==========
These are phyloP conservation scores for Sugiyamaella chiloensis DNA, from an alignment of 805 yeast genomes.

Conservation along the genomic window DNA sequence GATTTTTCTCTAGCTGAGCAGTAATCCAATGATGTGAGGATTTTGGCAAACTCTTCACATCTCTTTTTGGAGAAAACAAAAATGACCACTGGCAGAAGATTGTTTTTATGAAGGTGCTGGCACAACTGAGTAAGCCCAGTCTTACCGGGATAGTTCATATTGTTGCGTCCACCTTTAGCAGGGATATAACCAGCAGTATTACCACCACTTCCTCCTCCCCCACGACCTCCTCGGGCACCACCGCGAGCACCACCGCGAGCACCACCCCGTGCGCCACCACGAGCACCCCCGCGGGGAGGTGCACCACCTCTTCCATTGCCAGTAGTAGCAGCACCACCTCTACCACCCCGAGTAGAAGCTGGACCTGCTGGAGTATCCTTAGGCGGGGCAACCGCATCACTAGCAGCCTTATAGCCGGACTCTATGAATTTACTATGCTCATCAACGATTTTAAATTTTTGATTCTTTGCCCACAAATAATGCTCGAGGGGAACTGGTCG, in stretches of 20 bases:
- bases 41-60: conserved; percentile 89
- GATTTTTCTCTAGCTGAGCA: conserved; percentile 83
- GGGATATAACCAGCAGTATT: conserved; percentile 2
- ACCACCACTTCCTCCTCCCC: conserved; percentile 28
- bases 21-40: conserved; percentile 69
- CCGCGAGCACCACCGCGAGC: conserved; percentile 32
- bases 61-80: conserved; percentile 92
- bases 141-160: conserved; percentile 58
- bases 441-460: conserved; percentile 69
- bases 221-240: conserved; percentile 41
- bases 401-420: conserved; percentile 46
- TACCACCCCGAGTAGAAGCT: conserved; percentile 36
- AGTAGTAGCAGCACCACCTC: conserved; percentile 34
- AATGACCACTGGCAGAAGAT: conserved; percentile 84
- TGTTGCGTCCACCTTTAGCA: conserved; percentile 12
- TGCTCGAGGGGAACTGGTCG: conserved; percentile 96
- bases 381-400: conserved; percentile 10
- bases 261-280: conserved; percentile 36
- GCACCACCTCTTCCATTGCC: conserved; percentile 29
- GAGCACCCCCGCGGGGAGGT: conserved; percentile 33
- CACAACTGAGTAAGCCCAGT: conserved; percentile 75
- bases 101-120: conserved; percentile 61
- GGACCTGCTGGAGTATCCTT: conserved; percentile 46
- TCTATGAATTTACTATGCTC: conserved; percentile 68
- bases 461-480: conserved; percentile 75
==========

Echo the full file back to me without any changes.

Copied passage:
These are phyloP conservation scores for Sugiyamaella chiloensis DNA, from an alignment of 805 yeast genomes.

Conservation along the genomic window DNA sequence GATTTTTCTCTAGCTGAGCAGTAATCCAATGATGTGAGGATTTTGGCAAACTCTTCACATCTCTTTTTGGAGAAAACAAAAATGACCACTGGCAGAAGATTGTTTTTATGAAGGTGCTGGCACAACTGAGTAAGCCCAGTCTTACCGGGATAGTTCATATTGTTGCGTCCACCTTTAGCAGGGATATAACCAGCAGTATTACCACCACTTCCTCCTCCCCCACGACCTCCTCGGGCACCACCGCGAGCACCACCGCGAGCACCACCCCGTGCGCCACCACGAGCACCCCCGCGGGGAGGTGCACCACCTCTTCCATTGCCAGTAGTAGCAGCACCACCTCTACCACCCCGAGTAGAAGCTGGACCTGCTGGAGTATCCTTAGGCGGGGCAACCGCATCACTAGCAGCCTTATAGCCGGACTCTATGAATTTACTATGCTCATCAACGATTTTAAATTTTTGATTCTTTGCCCACAAATAATGCTCGAGGGGAACTGGTCG, in stretches of 20 bases:
- bases 41-60: conserved; percentile 89
- GATTTTTCTCTAGCTGAGCA: conserved; percentile 83
- GGGATATAACCAGCAGTATT: conserved; percentile 2
- ACCACCACTTCCTCCTCCCC: conserved; percentile 28
- bases 21-40: conserved; percentile 69
- CCGCGAGCACCACCGCGAGC: conserved; percentile 32
- bases 61-80: conserved; percentile 92
- bases 141-160: conserved; percentile 58
- bases 441-460: conserved; percentile 69
- bases 221-240: conserved; percentile 41
- bases 401-420: conserved; percentile 46
- TACCACCCCGAGTAGAAGCT: conserved; percentile 36
- AGTAGTAGCAGCACCACCTC: conserved; percentile 34
- AATGACCACTGGCAGAAGAT: conserved; percentile 84
- TGTTGCGTCCACCTTTAGCA: conserved; percentile 12
- TGCTCGAGGGGAACTGGTCG: conserved; percentile 96
- bases 381-400: conserved; percentile 10
- bases 261-280: conserved; percentile 36
- GCACCACCTCTTCCATTGCC: conserved; percentile 29
- GAGCACCCCCGCGGGGAGGT: conserved; percentile 33
- CACAACTGAGTAAGCCCAGT: conserved; percentile 75
- bases 101-120: conserved; percentile 61
- GGACCTGCTGGAGTATCCTT: conserved; percentile 46
- TCTATGAATTTACTATGCTC: conserved; percentile 68
- bases 461-480: conserved; percentile 75